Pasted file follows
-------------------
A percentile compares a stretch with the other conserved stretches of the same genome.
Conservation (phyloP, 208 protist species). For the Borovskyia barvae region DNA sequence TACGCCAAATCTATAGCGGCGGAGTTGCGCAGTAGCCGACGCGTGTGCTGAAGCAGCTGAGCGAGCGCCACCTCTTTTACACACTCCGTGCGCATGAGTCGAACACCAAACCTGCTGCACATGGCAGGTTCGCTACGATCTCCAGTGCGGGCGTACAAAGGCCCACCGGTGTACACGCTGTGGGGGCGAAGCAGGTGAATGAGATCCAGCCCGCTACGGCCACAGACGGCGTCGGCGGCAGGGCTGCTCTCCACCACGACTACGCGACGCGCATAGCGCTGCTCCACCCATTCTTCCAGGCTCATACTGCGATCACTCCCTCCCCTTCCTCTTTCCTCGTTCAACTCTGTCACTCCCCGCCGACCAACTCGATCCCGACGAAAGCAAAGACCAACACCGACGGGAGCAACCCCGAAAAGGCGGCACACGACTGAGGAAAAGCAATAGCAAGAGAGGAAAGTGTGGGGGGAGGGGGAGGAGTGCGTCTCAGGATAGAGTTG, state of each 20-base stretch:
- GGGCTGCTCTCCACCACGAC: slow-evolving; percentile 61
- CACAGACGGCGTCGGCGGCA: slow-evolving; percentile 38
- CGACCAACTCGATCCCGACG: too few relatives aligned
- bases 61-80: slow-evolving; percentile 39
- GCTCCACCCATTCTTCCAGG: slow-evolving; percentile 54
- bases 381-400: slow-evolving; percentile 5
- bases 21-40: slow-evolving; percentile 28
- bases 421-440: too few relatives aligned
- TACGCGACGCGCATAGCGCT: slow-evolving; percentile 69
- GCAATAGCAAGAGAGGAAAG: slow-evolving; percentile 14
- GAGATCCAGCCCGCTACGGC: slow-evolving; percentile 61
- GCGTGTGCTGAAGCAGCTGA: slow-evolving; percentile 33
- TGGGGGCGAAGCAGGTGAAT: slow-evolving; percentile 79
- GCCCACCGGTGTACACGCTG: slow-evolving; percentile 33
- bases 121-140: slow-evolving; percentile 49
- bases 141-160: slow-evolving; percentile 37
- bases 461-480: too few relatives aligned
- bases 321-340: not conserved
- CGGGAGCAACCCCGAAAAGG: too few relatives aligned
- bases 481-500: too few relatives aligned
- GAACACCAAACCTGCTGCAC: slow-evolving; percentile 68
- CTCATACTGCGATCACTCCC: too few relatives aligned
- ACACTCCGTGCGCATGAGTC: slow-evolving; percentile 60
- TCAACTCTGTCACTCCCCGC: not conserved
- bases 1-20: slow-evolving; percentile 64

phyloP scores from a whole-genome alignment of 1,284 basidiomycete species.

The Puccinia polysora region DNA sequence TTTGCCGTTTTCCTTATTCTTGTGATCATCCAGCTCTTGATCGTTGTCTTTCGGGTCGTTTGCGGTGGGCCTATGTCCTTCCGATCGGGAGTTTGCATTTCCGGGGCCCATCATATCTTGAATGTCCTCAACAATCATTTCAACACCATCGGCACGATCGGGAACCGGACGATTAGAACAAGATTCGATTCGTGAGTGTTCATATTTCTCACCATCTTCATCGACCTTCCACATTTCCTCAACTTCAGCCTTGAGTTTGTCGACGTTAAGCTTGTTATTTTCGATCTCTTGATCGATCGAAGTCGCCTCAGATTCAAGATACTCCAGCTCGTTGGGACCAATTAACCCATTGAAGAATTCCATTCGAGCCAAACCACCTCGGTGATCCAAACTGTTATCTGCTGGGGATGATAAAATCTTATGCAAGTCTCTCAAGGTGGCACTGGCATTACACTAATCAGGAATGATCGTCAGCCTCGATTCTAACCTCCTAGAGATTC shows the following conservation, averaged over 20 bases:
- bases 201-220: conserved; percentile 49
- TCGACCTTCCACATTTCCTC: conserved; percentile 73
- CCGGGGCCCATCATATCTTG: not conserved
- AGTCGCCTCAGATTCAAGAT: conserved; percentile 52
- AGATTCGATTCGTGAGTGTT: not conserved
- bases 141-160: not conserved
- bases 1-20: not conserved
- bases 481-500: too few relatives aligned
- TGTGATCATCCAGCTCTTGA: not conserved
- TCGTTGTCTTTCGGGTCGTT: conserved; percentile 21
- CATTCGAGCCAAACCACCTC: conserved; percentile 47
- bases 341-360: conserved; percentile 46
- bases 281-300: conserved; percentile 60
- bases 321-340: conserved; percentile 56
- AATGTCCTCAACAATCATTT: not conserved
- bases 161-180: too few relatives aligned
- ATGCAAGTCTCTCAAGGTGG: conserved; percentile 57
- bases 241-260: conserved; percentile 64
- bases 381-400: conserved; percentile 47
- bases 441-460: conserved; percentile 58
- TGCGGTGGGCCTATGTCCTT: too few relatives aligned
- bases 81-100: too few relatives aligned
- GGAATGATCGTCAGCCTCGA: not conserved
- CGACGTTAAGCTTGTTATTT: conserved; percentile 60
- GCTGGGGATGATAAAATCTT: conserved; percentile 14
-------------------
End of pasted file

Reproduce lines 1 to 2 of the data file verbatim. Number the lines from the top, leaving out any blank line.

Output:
A percentile compares a stretch with the other conserved stretches of the same genome.
Conservation (phyloP, 208 protist species). For the Borovskyia barvae region DNA sequence TACGCCAAATCTATAGCGGCGGAGTTGCGCAGTAGCCGACGCGTGTGCTGAAGCAGCTGAGCGAGCGCCACCTCTTTTACACACTCCGTGCGCATGAGTCGAACACCAAACCTGCTGCACATGGCAGGTTCGCTACGATCTCCAGTGCGGGCGTACAAAGGCCCACCGGTGTACACGCTGTGGGGGCGAAGCAGGTGAATGAGATCCAGCCCGCTACGGCCACAGACGGCGTCGGCGGCAGGGCTGCTCTCCACCACGACTACGCGACGCGCATAGCGCTGCTCCACCCATTCTTCCAGGCTCATACTGCGATCACTCCCTCCCCTTCCTCTTTCCTCGTTCAACTCTGTCACTCCCCGCCGACCAACTCGATCCCGACGAAAGCAAAGACCAACACCGACGGGAGCAACCCCGAAAAGGCGGCACACGACTGAGGAAAAGCAATAGCAAGAGAGGAAAGTGTGGGGGGAGGGGGAGGAGTGCGTCTCAGGATAGAGTTG, state of each 20-base stretch: